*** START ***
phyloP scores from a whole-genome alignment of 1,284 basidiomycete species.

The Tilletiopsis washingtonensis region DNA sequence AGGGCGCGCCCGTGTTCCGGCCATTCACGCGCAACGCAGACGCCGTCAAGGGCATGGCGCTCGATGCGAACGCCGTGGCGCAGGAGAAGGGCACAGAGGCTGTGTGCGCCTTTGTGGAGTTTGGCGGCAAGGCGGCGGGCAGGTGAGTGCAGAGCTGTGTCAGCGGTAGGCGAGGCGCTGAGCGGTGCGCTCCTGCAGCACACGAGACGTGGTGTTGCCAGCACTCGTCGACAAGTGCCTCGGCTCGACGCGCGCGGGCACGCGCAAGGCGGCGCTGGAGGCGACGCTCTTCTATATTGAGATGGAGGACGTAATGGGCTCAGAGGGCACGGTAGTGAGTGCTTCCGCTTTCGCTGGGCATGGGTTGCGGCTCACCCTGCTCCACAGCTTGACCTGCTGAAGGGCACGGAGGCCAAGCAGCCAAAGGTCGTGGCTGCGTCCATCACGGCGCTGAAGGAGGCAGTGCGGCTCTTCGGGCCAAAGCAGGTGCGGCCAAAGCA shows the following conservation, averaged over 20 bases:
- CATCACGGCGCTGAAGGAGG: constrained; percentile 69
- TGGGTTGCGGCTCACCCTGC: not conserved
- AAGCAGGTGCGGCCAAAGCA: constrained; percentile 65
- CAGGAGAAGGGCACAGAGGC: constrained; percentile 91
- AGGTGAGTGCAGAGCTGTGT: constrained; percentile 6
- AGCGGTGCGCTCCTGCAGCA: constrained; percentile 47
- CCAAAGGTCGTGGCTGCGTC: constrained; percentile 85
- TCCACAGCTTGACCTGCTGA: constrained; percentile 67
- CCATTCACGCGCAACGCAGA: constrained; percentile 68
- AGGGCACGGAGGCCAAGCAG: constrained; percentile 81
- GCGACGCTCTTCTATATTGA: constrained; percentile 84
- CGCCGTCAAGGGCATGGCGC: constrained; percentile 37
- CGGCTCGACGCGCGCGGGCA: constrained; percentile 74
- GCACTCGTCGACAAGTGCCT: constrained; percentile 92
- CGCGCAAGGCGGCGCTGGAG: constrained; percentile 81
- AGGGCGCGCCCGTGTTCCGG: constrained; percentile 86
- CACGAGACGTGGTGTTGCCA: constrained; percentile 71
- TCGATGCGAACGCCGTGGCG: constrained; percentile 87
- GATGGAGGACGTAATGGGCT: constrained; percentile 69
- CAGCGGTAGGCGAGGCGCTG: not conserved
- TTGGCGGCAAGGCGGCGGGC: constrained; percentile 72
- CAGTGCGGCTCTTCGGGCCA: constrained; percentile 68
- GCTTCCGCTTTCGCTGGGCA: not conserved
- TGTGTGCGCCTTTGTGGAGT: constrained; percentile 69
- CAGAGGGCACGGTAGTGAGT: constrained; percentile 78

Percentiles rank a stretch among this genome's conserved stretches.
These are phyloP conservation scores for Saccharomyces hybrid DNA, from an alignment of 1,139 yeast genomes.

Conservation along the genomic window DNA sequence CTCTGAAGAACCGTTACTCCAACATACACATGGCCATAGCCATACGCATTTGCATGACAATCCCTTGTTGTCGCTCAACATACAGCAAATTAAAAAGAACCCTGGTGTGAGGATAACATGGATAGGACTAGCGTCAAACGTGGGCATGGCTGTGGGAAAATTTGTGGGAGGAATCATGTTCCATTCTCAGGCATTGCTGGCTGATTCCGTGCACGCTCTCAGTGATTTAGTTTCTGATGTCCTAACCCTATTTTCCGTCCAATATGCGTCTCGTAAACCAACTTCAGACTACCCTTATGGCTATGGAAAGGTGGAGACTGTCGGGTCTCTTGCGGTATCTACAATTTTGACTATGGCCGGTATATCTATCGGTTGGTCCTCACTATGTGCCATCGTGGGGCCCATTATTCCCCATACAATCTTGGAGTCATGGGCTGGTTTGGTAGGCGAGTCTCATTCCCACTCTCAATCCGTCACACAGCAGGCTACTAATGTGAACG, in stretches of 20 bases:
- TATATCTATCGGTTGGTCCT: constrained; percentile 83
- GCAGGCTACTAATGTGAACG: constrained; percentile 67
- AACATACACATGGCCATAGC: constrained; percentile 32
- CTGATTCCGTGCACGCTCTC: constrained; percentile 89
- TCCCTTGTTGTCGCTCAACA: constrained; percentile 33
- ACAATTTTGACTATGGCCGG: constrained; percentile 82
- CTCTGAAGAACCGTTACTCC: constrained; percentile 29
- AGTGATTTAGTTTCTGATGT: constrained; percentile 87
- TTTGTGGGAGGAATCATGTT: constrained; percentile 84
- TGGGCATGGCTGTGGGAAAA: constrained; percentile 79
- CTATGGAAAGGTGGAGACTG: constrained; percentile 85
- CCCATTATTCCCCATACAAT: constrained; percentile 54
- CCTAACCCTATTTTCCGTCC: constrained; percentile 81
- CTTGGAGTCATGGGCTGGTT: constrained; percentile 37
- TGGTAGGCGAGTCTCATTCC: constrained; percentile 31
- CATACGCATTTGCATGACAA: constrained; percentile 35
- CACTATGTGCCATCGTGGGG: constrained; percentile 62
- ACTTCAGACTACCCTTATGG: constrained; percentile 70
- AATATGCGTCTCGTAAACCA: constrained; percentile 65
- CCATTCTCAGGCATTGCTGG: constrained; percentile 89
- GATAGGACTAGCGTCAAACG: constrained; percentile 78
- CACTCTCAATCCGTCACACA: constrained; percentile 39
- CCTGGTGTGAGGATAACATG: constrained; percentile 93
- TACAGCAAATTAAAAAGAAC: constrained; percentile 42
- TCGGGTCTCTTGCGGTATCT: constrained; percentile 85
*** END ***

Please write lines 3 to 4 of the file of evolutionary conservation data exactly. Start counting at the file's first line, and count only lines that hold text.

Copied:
- CATCACGGCGCTGAAGGAGG: constrained; percentile 69
- TGGGTTGCGGCTCACCCTGC: not conserved